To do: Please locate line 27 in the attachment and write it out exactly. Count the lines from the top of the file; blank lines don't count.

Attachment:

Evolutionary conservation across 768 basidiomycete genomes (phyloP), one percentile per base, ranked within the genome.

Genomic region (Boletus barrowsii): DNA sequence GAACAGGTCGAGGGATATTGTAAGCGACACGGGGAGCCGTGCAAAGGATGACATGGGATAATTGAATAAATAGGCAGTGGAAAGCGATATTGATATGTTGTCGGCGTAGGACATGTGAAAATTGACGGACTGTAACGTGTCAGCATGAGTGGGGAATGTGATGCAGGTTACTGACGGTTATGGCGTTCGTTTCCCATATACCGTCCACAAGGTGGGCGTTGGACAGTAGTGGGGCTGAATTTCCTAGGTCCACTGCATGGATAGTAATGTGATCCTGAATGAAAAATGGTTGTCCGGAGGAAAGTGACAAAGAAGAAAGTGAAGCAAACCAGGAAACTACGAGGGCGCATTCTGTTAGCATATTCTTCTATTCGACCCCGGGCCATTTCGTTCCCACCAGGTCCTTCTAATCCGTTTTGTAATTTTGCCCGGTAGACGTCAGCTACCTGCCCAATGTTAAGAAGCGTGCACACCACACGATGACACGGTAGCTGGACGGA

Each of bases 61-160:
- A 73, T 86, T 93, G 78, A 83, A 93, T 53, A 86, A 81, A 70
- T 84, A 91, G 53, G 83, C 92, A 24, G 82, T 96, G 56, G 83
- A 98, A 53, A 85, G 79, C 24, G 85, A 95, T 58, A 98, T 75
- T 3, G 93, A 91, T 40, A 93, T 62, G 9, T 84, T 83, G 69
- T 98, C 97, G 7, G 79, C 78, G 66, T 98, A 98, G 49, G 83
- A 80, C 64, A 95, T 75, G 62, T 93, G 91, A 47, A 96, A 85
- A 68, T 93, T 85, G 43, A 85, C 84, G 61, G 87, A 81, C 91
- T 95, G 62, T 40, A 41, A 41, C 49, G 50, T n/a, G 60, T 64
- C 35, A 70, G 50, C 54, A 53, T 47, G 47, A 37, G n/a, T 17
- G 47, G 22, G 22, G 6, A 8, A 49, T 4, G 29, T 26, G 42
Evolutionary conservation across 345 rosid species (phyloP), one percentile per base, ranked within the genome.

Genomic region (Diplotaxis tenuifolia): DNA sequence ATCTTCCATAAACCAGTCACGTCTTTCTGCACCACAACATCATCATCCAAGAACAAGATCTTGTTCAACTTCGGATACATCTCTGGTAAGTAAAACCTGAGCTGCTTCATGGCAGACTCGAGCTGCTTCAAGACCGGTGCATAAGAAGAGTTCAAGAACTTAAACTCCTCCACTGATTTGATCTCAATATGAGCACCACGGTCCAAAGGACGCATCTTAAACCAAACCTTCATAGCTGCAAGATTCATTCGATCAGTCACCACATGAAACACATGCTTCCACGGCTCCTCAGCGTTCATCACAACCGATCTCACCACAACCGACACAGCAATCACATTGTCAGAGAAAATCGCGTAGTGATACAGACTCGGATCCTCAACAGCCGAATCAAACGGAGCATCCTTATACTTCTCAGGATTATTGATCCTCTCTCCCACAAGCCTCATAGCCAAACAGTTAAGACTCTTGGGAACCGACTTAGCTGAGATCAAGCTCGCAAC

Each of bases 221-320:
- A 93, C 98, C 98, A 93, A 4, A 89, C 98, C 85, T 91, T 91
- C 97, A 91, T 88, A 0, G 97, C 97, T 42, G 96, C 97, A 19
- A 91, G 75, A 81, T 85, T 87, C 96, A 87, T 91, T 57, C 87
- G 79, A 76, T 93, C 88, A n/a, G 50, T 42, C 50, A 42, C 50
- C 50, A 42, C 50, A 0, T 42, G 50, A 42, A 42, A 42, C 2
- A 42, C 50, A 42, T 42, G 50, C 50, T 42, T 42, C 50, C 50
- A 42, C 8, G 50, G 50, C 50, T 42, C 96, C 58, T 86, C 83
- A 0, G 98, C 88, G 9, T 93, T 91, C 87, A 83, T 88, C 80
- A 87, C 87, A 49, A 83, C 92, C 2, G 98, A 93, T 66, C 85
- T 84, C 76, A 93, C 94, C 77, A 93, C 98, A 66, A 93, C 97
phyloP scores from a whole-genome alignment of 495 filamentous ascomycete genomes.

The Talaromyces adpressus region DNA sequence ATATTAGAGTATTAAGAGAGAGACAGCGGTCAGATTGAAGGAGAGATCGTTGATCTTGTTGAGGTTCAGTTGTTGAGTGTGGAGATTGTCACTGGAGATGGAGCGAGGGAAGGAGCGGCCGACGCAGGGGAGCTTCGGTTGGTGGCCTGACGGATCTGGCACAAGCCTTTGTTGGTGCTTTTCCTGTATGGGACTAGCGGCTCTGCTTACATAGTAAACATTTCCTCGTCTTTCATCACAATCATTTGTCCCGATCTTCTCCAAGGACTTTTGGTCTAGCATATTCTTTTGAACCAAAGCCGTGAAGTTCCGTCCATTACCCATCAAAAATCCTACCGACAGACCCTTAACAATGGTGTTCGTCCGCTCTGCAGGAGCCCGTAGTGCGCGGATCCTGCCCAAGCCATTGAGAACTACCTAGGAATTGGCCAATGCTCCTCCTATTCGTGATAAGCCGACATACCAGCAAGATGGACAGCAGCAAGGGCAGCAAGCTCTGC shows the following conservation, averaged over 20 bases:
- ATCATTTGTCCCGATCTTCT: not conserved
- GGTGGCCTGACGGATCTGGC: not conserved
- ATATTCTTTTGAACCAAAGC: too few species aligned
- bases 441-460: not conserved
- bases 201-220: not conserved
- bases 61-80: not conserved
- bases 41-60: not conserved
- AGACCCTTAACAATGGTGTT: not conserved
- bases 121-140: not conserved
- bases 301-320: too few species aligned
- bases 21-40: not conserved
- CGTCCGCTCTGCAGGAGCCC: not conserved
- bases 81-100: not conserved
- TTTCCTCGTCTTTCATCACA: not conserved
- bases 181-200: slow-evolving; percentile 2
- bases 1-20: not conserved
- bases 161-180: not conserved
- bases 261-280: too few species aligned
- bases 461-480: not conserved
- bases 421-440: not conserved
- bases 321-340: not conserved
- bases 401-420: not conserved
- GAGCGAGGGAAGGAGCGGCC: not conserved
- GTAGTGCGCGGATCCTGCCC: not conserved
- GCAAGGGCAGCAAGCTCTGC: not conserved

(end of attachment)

phyloP scores from a whole-genome alignment of 495 filamentous ascomycete genomes.